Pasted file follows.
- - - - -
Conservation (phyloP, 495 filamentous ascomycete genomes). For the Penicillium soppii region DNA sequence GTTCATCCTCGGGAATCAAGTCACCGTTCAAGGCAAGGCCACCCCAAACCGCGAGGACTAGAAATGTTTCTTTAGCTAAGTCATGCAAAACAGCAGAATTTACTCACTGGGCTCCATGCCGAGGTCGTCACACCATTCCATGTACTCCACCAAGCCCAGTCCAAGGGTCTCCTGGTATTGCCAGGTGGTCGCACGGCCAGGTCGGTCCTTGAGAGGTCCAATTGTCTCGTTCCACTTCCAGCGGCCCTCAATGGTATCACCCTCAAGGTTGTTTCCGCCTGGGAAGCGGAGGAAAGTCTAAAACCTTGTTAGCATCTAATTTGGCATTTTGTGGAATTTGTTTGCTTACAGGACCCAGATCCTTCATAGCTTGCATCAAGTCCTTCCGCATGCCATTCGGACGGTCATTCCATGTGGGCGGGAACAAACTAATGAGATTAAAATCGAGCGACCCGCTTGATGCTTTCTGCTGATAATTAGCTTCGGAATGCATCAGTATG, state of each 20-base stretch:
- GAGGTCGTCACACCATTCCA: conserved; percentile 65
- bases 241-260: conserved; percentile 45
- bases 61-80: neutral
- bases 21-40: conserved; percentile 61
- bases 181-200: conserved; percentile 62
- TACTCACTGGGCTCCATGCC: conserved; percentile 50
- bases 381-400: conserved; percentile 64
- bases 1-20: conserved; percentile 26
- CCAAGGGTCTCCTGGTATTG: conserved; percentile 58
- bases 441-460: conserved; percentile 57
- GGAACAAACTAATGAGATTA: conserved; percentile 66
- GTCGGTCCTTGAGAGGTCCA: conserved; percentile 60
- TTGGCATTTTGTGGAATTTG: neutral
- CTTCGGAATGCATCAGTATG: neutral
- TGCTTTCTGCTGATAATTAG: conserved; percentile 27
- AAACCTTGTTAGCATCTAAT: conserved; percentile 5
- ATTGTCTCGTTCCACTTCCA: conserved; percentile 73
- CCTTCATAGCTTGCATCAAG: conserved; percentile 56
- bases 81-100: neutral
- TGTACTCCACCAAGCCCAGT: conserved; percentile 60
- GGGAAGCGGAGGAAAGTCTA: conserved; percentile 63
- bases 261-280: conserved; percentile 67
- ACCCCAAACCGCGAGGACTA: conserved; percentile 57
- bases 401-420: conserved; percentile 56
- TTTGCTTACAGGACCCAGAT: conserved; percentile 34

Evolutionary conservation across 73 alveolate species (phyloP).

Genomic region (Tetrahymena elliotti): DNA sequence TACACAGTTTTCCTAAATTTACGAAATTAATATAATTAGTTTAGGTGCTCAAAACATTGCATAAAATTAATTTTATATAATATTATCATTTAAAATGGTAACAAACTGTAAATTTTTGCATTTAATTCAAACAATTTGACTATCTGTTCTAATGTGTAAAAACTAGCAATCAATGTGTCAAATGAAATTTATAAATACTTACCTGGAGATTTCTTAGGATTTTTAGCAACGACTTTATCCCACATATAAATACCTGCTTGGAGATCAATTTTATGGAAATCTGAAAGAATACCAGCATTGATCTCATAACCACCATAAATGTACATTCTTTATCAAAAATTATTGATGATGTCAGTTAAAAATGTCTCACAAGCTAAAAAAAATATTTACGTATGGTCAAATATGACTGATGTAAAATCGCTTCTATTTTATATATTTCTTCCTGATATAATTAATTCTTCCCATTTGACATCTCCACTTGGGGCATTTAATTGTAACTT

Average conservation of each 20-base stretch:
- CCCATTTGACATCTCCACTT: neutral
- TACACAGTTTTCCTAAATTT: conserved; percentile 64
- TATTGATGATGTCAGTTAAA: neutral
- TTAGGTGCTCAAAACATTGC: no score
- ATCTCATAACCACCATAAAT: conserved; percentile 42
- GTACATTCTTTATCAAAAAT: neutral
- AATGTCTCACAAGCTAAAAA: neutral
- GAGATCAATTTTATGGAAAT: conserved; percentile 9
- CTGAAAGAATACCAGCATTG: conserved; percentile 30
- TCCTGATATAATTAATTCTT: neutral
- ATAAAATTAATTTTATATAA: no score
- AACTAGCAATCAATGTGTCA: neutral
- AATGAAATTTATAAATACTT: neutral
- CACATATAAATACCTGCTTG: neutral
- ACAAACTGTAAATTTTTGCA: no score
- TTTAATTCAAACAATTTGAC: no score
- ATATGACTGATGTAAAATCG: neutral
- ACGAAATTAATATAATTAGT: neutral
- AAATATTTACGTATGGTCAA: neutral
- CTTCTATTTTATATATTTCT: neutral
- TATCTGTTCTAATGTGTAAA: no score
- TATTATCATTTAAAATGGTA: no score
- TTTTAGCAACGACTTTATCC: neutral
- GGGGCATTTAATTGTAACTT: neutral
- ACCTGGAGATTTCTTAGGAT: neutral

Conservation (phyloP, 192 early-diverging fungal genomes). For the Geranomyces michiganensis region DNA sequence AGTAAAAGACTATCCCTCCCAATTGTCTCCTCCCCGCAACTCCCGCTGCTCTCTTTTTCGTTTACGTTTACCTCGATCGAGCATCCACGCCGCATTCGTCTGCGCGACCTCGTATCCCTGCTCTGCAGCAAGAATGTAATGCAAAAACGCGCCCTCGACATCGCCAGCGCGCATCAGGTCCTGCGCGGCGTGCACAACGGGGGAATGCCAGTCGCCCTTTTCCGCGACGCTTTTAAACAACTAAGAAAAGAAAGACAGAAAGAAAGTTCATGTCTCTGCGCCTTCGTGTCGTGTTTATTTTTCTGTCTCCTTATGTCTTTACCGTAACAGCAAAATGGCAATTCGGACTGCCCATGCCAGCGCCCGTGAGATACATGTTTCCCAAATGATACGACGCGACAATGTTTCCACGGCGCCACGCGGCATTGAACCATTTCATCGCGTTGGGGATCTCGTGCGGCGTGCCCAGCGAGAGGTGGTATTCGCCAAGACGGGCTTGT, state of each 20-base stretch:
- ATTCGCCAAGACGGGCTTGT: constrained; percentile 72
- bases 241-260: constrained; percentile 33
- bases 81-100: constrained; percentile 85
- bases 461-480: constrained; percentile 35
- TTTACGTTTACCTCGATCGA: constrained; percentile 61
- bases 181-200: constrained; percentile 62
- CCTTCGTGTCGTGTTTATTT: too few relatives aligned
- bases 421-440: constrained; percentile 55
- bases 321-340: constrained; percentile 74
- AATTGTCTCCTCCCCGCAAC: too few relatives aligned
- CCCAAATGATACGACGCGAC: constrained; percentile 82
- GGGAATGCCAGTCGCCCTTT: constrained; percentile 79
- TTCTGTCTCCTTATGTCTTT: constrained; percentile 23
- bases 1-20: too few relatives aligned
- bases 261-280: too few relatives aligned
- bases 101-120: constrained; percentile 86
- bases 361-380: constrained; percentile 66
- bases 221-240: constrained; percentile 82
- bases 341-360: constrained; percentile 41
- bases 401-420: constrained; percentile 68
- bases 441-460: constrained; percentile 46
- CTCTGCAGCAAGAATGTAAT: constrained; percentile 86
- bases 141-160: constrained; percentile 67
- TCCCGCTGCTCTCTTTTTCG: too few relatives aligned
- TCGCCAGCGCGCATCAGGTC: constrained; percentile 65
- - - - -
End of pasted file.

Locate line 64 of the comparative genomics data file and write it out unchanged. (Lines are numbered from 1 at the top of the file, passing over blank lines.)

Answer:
- bases 321-340: constrained; percentile 74